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Home IAMblog Security Vulnerabilities Are Medical Devices a Cyber Security Threat?

Are Medical Devices a Cyber Security Threat?

We often associate cyber security risks with the devices we have seen get "hacked" - Laptops, email accounts, mobile phones etc. are typically at the forefront of our minds when we think about this risk because we are likely to have experiences one of these devices being compromised. But an ever growing number of devices for our homes, lives and even our health are online now. This IoT environment means that awareness of the risks associated with compromising these devices be discussed in the same context as the risks we are familiar with now. Medical devices are one kind of device to which this applies:

"Medical devices are just the latest in a growing list of Internet of Things that are at risk for potential hacks. On the surface, it may seem almost foolish to worry that some stranger will want to control a person’s insulin dosage or shut off a pacemaker or manipulate health data, but we also wondered why anyone would want to hack into cloud storage to steal compromising photos of actresses or someone would stage a major attack on an entertainment company in retaliation for a movie. If something can be hacked, it will be hacked. If for no other reason, this puts medical devices and the patients who rely on them at great risk.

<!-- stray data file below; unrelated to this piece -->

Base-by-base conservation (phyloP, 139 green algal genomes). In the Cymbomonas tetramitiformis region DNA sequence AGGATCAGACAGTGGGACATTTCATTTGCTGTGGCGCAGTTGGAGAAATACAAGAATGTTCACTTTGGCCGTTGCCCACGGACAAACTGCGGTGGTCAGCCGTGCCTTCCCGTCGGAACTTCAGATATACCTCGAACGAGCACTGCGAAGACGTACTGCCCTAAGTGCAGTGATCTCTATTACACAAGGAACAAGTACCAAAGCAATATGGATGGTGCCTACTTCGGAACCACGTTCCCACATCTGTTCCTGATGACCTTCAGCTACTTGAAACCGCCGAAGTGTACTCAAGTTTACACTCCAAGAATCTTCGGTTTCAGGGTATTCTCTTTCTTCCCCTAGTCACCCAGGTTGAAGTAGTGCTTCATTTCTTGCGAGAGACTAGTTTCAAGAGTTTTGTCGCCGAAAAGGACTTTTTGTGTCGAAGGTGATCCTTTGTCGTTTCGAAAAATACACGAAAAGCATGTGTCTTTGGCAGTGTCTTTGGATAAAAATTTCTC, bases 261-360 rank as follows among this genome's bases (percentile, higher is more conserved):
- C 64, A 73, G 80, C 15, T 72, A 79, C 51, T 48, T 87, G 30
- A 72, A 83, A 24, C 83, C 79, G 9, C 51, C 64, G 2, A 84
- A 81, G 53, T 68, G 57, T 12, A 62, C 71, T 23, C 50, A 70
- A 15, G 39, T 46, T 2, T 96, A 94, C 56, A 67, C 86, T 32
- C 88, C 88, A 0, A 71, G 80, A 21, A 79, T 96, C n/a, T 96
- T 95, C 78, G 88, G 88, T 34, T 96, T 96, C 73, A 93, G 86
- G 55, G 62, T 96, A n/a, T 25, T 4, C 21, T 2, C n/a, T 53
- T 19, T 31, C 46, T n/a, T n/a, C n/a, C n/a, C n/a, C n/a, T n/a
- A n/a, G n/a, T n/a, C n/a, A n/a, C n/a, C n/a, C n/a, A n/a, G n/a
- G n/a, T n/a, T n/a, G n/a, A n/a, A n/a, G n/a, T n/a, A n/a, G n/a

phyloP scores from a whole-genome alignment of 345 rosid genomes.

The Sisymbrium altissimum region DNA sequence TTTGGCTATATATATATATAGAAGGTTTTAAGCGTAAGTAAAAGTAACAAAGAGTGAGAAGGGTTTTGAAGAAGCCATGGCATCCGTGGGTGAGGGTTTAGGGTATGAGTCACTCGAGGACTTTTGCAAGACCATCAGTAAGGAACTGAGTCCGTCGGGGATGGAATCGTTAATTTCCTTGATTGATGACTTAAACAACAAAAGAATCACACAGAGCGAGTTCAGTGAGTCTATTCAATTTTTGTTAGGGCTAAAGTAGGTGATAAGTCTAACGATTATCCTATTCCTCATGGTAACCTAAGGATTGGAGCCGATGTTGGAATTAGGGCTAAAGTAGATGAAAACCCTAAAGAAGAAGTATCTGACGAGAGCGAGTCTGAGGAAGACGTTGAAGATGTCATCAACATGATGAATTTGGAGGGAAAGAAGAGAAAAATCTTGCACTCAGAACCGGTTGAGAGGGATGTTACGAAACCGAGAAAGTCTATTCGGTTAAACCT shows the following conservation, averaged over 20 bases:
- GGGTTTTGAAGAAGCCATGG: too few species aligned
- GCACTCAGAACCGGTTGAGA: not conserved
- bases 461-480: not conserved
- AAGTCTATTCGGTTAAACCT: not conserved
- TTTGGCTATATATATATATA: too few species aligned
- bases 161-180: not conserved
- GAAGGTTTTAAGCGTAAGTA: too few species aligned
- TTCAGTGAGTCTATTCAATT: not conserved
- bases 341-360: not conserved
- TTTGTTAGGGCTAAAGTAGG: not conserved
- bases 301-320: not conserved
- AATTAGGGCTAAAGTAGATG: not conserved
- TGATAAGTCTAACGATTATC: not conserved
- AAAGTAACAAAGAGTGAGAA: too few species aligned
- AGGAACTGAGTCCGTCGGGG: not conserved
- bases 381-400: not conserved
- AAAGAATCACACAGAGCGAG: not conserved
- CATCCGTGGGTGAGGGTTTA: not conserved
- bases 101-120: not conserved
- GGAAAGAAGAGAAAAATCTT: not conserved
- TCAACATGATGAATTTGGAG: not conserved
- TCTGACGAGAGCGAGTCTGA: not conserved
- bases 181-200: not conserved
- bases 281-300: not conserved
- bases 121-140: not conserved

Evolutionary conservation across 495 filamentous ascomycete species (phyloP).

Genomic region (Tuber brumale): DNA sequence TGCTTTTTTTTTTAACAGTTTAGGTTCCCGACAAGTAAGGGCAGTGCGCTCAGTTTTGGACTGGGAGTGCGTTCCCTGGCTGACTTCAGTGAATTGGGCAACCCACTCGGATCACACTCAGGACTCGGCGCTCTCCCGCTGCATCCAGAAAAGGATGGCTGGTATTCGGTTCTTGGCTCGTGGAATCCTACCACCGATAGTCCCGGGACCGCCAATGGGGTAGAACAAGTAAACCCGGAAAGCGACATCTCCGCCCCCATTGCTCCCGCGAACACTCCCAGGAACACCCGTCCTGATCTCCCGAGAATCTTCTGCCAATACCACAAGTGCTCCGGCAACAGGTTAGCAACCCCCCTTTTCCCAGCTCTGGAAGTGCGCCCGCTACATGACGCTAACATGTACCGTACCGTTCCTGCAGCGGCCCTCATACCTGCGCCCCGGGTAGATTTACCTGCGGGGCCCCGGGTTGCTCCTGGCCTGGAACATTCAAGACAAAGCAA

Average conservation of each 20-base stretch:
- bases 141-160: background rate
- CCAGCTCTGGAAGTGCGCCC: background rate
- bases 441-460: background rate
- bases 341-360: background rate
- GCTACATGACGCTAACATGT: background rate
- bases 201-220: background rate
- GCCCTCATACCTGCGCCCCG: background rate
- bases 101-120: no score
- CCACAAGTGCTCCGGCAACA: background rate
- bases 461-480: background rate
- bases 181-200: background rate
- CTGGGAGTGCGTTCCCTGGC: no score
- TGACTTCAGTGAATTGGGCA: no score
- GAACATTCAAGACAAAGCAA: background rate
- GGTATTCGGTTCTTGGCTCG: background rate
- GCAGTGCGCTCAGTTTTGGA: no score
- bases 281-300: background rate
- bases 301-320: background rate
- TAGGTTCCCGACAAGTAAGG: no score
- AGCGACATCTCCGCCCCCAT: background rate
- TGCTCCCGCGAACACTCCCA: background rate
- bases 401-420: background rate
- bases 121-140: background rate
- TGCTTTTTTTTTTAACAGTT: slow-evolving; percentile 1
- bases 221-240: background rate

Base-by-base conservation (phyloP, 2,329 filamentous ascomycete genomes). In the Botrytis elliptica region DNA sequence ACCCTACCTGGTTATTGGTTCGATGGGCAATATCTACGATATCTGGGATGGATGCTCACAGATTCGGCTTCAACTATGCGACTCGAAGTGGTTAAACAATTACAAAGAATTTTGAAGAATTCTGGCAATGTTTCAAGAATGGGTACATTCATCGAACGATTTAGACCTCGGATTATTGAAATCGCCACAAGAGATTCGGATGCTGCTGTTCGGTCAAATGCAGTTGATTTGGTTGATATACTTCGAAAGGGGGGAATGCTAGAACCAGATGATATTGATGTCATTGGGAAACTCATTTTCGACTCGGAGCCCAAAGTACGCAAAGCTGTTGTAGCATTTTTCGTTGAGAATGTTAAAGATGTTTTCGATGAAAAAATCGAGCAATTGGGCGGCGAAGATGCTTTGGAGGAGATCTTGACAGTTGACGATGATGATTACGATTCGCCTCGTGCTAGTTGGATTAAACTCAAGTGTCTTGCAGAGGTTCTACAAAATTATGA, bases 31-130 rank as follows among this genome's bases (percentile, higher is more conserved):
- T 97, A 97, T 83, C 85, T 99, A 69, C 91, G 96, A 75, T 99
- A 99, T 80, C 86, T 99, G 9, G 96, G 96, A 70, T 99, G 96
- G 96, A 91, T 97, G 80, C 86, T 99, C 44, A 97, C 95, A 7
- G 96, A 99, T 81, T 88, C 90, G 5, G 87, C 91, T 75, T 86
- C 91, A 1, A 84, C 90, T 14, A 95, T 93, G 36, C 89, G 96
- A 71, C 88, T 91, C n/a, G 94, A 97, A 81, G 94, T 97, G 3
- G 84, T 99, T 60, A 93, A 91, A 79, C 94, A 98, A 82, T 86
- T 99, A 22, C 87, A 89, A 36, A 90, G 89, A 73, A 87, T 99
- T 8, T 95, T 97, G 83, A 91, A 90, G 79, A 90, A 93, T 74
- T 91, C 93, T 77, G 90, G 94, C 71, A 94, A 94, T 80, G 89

Like virtually every device connected to a network, medical equipment was never designed with cyber security in mind. However, thanks to the Food and Drug Administration’s new guidelines, that will change. Manufacturers are now instructed to build cyber security functionality into new medical devices. How these cyber security functions will be addressed will depend on the device itself – its intended use, overall vulnerability concerns, and risks to the patient, for instance. The guidelines go on to list the types of cyber security functions that should be included, such as layered authentication levels and timed usage sessions that ensure the device isn’t connected to the network any longer than necessary" says Sue Porembra for

Broadening our sense of what devices pose a risk will help us collectively design technologies and solutions that will protect us against this kind of threat. While there is no silver bullet, it's time we started viewing the issue in a much more inclusive way, as more and more kind of devices go online.